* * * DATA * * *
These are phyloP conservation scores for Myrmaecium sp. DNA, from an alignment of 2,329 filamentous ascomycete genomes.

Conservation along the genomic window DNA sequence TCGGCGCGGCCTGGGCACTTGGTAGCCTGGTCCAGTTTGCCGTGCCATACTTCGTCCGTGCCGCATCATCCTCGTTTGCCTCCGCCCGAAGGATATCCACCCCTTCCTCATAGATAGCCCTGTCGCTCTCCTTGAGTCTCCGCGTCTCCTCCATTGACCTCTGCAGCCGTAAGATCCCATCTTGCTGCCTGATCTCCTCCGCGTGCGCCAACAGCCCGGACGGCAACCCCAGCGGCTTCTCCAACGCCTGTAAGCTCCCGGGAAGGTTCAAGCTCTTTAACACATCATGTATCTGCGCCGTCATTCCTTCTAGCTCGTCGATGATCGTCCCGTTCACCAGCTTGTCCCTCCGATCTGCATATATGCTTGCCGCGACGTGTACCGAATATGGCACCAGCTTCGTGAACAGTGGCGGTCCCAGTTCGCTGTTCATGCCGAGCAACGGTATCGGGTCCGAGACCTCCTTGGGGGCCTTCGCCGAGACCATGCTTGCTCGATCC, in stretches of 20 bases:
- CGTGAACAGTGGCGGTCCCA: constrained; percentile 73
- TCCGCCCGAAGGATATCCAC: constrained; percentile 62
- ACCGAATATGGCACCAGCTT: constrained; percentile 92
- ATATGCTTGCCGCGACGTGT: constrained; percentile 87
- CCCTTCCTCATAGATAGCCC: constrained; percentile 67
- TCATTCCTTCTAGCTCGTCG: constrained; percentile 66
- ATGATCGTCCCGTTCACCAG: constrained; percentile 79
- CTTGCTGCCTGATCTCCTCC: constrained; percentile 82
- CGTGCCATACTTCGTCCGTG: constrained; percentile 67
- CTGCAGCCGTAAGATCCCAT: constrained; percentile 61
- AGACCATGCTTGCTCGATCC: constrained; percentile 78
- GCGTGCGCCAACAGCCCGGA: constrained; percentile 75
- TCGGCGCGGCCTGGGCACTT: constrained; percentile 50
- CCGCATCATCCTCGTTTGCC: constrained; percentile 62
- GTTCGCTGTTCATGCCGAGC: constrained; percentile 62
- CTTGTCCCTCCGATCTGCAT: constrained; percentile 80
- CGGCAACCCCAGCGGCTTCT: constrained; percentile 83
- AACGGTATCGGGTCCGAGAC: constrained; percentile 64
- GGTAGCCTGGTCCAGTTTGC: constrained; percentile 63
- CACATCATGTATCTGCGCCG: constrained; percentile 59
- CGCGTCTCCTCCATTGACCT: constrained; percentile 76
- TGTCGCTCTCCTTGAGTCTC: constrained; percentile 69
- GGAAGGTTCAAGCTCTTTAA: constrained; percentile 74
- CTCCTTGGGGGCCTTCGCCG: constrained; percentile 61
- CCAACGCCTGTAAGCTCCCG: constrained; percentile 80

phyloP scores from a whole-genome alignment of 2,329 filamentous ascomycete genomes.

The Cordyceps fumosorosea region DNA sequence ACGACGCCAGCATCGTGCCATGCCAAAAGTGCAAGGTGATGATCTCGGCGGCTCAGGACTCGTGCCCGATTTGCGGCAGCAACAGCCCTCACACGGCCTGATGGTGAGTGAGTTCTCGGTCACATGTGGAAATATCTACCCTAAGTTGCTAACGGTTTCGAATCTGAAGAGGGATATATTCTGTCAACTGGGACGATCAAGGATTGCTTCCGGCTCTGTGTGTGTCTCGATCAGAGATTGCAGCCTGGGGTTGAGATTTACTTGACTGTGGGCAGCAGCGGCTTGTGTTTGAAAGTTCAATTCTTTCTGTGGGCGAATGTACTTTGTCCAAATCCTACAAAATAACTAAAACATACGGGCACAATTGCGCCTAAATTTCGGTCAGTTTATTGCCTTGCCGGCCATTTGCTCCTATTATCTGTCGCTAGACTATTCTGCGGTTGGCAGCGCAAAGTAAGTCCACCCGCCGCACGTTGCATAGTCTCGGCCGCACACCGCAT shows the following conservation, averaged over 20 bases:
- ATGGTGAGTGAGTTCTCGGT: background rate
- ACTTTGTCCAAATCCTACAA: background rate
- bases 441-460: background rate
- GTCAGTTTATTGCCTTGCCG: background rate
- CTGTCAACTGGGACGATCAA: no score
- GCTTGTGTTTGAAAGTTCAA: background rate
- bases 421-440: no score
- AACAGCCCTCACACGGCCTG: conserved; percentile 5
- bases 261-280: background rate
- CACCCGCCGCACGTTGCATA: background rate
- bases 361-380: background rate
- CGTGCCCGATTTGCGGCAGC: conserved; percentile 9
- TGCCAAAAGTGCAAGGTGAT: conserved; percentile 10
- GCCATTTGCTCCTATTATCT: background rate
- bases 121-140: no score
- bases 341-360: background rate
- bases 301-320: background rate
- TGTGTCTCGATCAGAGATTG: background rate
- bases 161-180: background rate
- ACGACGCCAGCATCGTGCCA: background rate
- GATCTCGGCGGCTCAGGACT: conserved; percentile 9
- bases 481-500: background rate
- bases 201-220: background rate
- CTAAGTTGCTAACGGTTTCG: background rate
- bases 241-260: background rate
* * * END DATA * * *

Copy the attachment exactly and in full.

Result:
These are phyloP conservation scores for Myrmaecium sp. DNA, from an alignment of 2,329 filamentous ascomycete genomes.

Conservation along the genomic window DNA sequence TCGGCGCGGCCTGGGCACTTGGTAGCCTGGTCCAGTTTGCCGTGCCATACTTCGTCCGTGCCGCATCATCCTCGTTTGCCTCCGCCCGAAGGATATCCACCCCTTCCTCATAGATAGCCCTGTCGCTCTCCTTGAGTCTCCGCGTCTCCTCCATTGACCTCTGCAGCCGTAAGATCCCATCTTGCTGCCTGATCTCCTCCGCGTGCGCCAACAGCCCGGACGGCAACCCCAGCGGCTTCTCCAACGCCTGTAAGCTCCCGGGAAGGTTCAAGCTCTTTAACACATCATGTATCTGCGCCGTCATTCCTTCTAGCTCGTCGATGATCGTCCCGTTCACCAGCTTGTCCCTCCGATCTGCATATATGCTTGCCGCGACGTGTACCGAATATGGCACCAGCTTCGTGAACAGTGGCGGTCCCAGTTCGCTGTTCATGCCGAGCAACGGTATCGGGTCCGAGACCTCCTTGGGGGCCTTCGCCGAGACCATGCTTGCTCGATCC, in stretches of 20 bases:
- CGTGAACAGTGGCGGTCCCA: constrained; percentile 73
- TCCGCCCGAAGGATATCCAC: constrained; percentile 62
- ACCGAATATGGCACCAGCTT: constrained; percentile 92
- ATATGCTTGCCGCGACGTGT: constrained; percentile 87
- CCCTTCCTCATAGATAGCCC: constrained; percentile 67
- TCATTCCTTCTAGCTCGTCG: constrained; percentile 66
- ATGATCGTCCCGTTCACCAG: constrained; percentile 79
- CTTGCTGCCTGATCTCCTCC: constrained; percentile 82
- CGTGCCATACTTCGTCCGTG: constrained; percentile 67
- CTGCAGCCGTAAGATCCCAT: constrained; percentile 61
- AGACCATGCTTGCTCGATCC: constrained; percentile 78
- GCGTGCGCCAACAGCCCGGA: constrained; percentile 75
- TCGGCGCGGCCTGGGCACTT: constrained; percentile 50
- CCGCATCATCCTCGTTTGCC: constrained; percentile 62
- GTTCGCTGTTCATGCCGAGC: constrained; percentile 62
- CTTGTCCCTCCGATCTGCAT: constrained; percentile 80
- CGGCAACCCCAGCGGCTTCT: constrained; percentile 83
- AACGGTATCGGGTCCGAGAC: constrained; percentile 64
- GGTAGCCTGGTCCAGTTTGC: constrained; percentile 63
- CACATCATGTATCTGCGCCG: constrained; percentile 59
- CGCGTCTCCTCCATTGACCT: constrained; percentile 76
- TGTCGCTCTCCTTGAGTCTC: constrained; percentile 69
- GGAAGGTTCAAGCTCTTTAA: constrained; percentile 74
- CTCCTTGGGGGCCTTCGCCG: constrained; percentile 61
- CCAACGCCTGTAAGCTCCCG: constrained; percentile 80

phyloP scores from a whole-genome alignment of 2,329 filamentous ascomycete genomes.

The Cordyceps fumosorosea region DNA sequence ACGACGCCAGCATCGTGCCATGCCAAAAGTGCAAGGTGATGATCTCGGCGGCTCAGGACTCGTGCCCGATTTGCGGCAGCAACAGCCCTCACACGGCCTGATGGTGAGTGAGTTCTCGGTCACATGTGGAAATATCTACCCTAAGTTGCTAACGGTTTCGAATCTGAAGAGGGATATATTCTGTCAACTGGGACGATCAAGGATTGCTTCCGGCTCTGTGTGTGTCTCGATCAGAGATTGCAGCCTGGGGTTGAGATTTACTTGACTGTGGGCAGCAGCGGCTTGTGTTTGAAAGTTCAATTCTTTCTGTGGGCGAATGTACTTTGTCCAAATCCTACAAAATAACTAAAACATACGGGCACAATTGCGCCTAAATTTCGGTCAGTTTATTGCCTTGCCGGCCATTTGCTCCTATTATCTGTCGCTAGACTATTCTGCGGTTGGCAGCGCAAAGTAAGTCCACCCGCCGCACGTTGCATAGTCTCGGCCGCACACCGCAT shows the following conservation, averaged over 20 bases:
- ATGGTGAGTGAGTTCTCGGT: background rate
- ACTTTGTCCAAATCCTACAA: background rate
- bases 441-460: background rate
- GTCAGTTTATTGCCTTGCCG: background rate
- CTGTCAACTGGGACGATCAA: no score
- GCTTGTGTTTGAAAGTTCAA: background rate
- bases 421-440: no score
- AACAGCCCTCACACGGCCTG: conserved; percentile 5
- bases 261-280: background rate
- CACCCGCCGCACGTTGCATA: background rate
- bases 361-380: background rate
- CGTGCCCGATTTGCGGCAGC: conserved; percentile 9
- TGCCAAAAGTGCAAGGTGAT: conserved; percentile 10
- GCCATTTGCTCCTATTATCT: background rate
- bases 121-140: no score
- bases 341-360: background rate
- bases 301-320: background rate
- TGTGTCTCGATCAGAGATTG: background rate
- bases 161-180: background rate
- ACGACGCCAGCATCGTGCCA: background rate
- GATCTCGGCGGCTCAGGACT: conserved; percentile 9
- bases 481-500: background rate
- bases 201-220: background rate
- CTAAGTTGCTAACGGTTTCG: background rate
- bases 241-260: background rate